Even a little drop in a big pond has a ripple effect.

That’s what students and faculty at the University of Wisconsin-Green Bay, Manitowoc Campus, want to share with the public Wednesday (Oct. 10) during the 2018 Lakeshore Water Summit: Emerging Trends in Manitowoc Stream Quality.

The event starts at 6 p.m. at Founders Hall, Room F149, Manitowoc Campus, 705 Viebahn St., Manitowoc.

The schedule is as follows:

6:00-6:30 p.m. — Social – Light refreshments and posters on display

6:30-7:30 p.m. — 2018 Water Quality Update presented by Manitowoc Campus student interns

7:30-8:00 p.m. — Investing in our community’s future through the Lakeshore Water Institute (LWI) – including Q&A with students and faculty

The Summit is presented by the LWI, a collaborative partnership between the Lakeshore Natural Resource Partnership and UW-Green Bay’s Manitowoc Campus. The partnership started five years ago as a way to scientifically test whether actions taken to clean up water near the village of Cleveland (south of Manitowoc) had had an impact.

Students in their first and second years of college were able to complete graduate-level research into nearby waterways, streams, creeks and lakes to determine whether even small local efforts would have a “trickle-down” effect on water quality, said Professor Rebecca Abler (Biology) at the Manitowoc Campus.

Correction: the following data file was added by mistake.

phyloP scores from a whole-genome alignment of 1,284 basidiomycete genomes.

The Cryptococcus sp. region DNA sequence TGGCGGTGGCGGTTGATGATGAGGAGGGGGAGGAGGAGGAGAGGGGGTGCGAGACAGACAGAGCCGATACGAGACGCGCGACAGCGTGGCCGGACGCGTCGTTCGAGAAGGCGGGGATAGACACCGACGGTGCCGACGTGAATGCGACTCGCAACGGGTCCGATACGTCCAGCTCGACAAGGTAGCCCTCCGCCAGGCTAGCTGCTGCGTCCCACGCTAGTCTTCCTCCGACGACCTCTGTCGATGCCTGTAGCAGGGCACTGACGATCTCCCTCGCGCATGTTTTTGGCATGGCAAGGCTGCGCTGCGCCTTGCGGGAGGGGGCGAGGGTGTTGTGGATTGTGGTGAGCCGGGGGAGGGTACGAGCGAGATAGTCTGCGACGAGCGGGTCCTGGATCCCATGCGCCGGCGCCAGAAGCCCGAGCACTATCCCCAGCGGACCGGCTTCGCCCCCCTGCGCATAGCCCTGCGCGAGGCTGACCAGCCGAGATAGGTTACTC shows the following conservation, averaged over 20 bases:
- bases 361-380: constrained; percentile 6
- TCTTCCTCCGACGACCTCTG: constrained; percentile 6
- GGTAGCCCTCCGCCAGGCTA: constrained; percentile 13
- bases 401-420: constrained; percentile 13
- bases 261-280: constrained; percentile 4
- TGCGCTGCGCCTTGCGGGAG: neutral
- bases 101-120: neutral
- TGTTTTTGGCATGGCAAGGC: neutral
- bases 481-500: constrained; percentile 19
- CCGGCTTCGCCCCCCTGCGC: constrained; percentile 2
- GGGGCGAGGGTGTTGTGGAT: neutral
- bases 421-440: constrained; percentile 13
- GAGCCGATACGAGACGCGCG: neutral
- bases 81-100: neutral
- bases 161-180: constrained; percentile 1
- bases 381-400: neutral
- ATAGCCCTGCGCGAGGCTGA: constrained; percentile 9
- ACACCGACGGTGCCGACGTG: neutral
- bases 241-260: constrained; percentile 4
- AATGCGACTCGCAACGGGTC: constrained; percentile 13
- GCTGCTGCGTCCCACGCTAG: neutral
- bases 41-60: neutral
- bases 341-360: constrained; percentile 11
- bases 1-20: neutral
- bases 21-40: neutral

The students worked with Abler and Manitowoc Campus biology professor Rick Hein, who is also the co-advisor of the Lakeshore Water Institute research interns.

“What the students discovered was that even small things can have an impact,” Abler said. “On one property, the grass clippings from mowing were falling into the nearby creek. The researchers asked if the land manager could simply point the mower so the grass clippings fell away from the water. What our research was able to show was that not only did the simple act of pointing the mower away from the water improve the water quality of the creek, but that it also had an impact all the way downstream to the quality of water in Lake Michigan.”

Students also found that in some cases, larger efforts are needed, such as the restoration of Centerville Creek. The students investigated what the creek looks like in terms of its structure and water quality five years after restoration began. They will present their findings on that restoration, as well.

The event is free and open to the public. Light refreshments will be served. For more information, contact Prof. Rebecca Abler at Rebecca.abler@uwc.edu.